RAYMOND C. ANDERSON,  Respondent-Below, Appellant,
ANGELA R. ANDERSON, Petitioner-Below Appellee
Submitted June 6, 2014
Case Closed September 8, 2014.
This decision has been designated as "Table of Decisions Without Published Opinions." in the Atlantic Reporter.
Court Below: Family Court of the State of Delaware, in and for Kent County. File No. CK03-07039. Pet. No. 13-22355.
Before STRINE, Chief Justice, HOLLAND, and RIDGELY, Justices.
Leo E. Strine, Jr. Chief Justice
This 21st day of August 2014, upon consideration of the parties' briefs and the record on appeal, it appears to the Court that:
(1) The appellant, Raymond Anderson (" the Father" ), filed this appeal from the Family Court's order granting the parties joint legal custody of their minor son with primary residential placement with the appellee, Angela Anderson (" the Mother" ). On appeal, the Father asserts that the Family Court erred in not allowing him to participate in the custody hearing by telephone. He also challenges the Mother's credibility and asserts that it is not in his son's best interests to live with the Mother. We find no basis on the record before us to overturn the Family Court's judgment. Accordingly, we affirm.
(2) The record reflects that the Mother filed a petition for modification of custody in July 2013. At the time, the parties' son was ten years old and was living with the Father in Louisiana under a default custody order entered in 2009. The Mother asserted in her petition that the Father was not attentive to their son's emotional and medical needs and that, because of the Father's work schedule, their son was spending more time with the Father's mother. The Father did not file a response to the Mother's petition. On January 17, 2014, the Family Court held a hearing on the Mother's petition. The Mother appeared at the hearing. The Father did not. At the conclusion of the hearing, the Family Court held, based on the Mother's uncontroverted testimony, that it was in the child's best interests for the parties to share joint custody with the Mother having primary residential placement. This appeal followed.
(3) In his opening brief, the Father contends, among other things, that he wrote to the Family Court before the scheduled custody hearing to request if he could participate by telephone. He attaches a copy of an undated letter he allegedly sent to the Family Court expressing a desire to attend the hearing by teleconference because he lived in Tennessee and could not afford to take time off from work and travel to Delaware. The Father asserts that he called Family Court several times to find out if his request was received and whether it had been granted. He contends that Family Court personnel informed him that the court would contact him. The Father also asserts in his opening brief that the Mother is not credible, that it is not in his son's best interests to live with the Mother, and that his son was doing well in school in Tennessee.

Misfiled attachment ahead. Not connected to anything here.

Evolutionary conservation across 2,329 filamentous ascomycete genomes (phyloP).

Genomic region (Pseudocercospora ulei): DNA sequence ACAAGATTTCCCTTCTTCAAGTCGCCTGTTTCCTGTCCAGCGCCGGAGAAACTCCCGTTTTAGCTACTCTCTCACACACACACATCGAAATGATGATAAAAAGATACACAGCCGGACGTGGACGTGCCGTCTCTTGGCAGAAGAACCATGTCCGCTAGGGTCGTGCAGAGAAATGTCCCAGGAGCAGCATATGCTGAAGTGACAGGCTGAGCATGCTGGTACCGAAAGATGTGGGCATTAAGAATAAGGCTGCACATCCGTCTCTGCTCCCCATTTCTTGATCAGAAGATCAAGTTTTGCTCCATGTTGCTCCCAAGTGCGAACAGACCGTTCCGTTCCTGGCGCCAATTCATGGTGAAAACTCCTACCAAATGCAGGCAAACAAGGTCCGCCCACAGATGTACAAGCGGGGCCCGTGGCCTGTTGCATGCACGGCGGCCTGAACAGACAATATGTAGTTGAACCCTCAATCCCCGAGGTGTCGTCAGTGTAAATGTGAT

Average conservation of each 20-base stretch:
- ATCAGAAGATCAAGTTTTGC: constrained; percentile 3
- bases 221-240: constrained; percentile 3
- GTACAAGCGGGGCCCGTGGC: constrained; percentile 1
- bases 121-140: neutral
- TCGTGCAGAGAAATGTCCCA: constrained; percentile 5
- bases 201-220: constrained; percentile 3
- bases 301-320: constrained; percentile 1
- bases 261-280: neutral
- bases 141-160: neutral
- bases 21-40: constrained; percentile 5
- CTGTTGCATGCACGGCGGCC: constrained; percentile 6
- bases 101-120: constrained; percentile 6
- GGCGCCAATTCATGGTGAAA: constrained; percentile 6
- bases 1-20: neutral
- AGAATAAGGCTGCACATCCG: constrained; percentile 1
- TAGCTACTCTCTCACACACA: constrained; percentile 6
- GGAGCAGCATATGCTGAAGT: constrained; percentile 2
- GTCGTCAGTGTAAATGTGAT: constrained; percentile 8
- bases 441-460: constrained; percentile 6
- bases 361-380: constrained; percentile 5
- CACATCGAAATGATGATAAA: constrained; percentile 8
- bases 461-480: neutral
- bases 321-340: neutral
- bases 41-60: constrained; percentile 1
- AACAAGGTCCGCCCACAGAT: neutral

(4) We are not in a position, however, to make a factual determination about whether the Father's non-participation at the hearing was the result, as he alleges, of an error by the Family Court staff or the Father's own lack of diligence. Nor can we make factual determinations as to the Mother's credibility or the best interests of the child. The factual issues raised in the Father's opening brief were not presented to the Family Court in the first instance and, therefore, are not properly a part of the record that can be considered by this Court on appeal. Rather, these issues must be presented to and determined by the Family Court in the first instance through a motion to reopen the judgment by the Father under Rule 60(b), which must be properly supported by facts justifying relief from the default judgment (e.g., by attaching a sworn affidavit of his version of events).
(5) In so ruling, we recognize that the circumstances of this case are unusual because the life of the parties' son, who was living with the Father in Tennessee, has been fundamentally altered on the basis of a default judgment entered following a hearing at which only the Mother's side of the story was considered and there was no independent representation of the child's interests. If the reasons for the Father's failure to appear at the hearing are as the Father alleges, then a default judgment was inappropriate because the determination of the best interests of the child should have been made after a hearing at which the Father could be present by ...